After Bill W.’s visit to the San Francisco Bay Area in 1943, a lasting friendship and Much of their correspondence concerned Bill’s plan for what later developed into the General Service Conference.Late in 1946, Bill wrote to Nic, suggesting a division of North America into four sections from which delegate representation could be developed to facilitate contact with the Headquarter’s Office in New York. Bill suggested that the South West Quadrant consist of California, Arizona, Texas, New Mexico, Oklahoma, Kansas, Colorado, Utah, Nevada and Hawaii and the North West Quadrant include North and South Dakota, Montana, Idaho, Washington, Oregon, Alaska and the provinces of Western Canada. Nic was a member of the San Francisco Group, and he discussed Bill’s suggestions with the San Francisco and Oakland Central Committees. They tried to contact representatives in parts of the South West Quadrant, but the AA members in Southern California were non-responsive.At this time, many requests for information about group operation and personal pleas for help were pouring into the San Francisco and Oakland post office boxes. In fact, there was a problem solving/solution meeting at the Oakland Alano Club in early 1945. In attendance were the representatives from the approximately thirty active groups in Northern California. In June 1946, Oakland opened its first Central Office; and in January 1947, the San Francisco Central Office was established. Out of the discussions that began in 1945, a decision was made to form some sort of informational organization for AA groups in Northern California.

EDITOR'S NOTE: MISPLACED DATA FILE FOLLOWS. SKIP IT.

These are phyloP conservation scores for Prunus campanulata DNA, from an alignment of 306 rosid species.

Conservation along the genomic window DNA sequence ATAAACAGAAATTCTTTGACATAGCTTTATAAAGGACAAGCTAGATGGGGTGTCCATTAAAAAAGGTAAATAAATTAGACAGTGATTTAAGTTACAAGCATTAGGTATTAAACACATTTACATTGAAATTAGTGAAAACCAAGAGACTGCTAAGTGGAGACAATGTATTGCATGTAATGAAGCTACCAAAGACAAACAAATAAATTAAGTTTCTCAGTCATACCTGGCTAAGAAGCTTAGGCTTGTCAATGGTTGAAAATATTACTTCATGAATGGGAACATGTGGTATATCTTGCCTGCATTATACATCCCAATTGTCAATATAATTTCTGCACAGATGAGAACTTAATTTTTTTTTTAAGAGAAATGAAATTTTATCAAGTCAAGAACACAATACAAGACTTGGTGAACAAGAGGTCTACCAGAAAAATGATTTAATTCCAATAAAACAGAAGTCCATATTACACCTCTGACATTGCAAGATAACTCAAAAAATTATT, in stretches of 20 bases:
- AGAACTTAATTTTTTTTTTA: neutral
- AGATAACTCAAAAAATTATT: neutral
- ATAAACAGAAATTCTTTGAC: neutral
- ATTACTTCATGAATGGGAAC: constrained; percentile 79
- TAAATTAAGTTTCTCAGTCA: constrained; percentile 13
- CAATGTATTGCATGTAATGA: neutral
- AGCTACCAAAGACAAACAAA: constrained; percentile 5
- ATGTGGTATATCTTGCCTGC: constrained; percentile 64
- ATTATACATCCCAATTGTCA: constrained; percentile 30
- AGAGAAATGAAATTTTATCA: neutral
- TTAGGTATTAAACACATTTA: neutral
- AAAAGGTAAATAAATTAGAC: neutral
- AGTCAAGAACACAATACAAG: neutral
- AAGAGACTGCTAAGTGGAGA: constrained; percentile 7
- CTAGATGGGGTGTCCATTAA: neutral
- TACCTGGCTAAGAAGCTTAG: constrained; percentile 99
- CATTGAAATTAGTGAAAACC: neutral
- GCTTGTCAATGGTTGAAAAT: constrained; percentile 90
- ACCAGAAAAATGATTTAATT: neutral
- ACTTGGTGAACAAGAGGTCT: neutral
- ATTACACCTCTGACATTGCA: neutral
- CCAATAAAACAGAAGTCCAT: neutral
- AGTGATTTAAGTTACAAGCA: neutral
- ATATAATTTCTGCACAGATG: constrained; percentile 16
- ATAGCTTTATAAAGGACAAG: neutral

The result of these discussions was an organizational meeting which was held March 23, 1947, at the Oakland Alano Club, 423 15th Street. It was attended by representatives of most of the 145 existing AA Groups in Northern California. With Bill’s good wishes, this organization was named the Northern California Council of Alcoholics Anonymous (NCCAA). The mailing address was the San Francisco Central Office, and Clarence R. of San Francisco was the first Secretary-Treasurer.
At the Council’s third meeting in Sacramento on September 14, 1947, representatives from AA groups in Reno, Nevada asked to be included; so the name was then changed to Northern California and Nevada Council of Alcoholics Anonymous (NC & NCAA). After Nevada elected its first Delegate to the General Service Conference in 1955, the Reno groups withdrew from the Council and our name reverted to its original name: the Northern California Council of Alcoholics Anonymous (NCCAA).
The first official Conference of the NC & NCAA was held in March 1948 at the Oakland Alano Club. Bill Wilson was the main speaker at this conference during his second visit to the West Coast. For the next few years conferences were held quarterly in various parts of Northern California.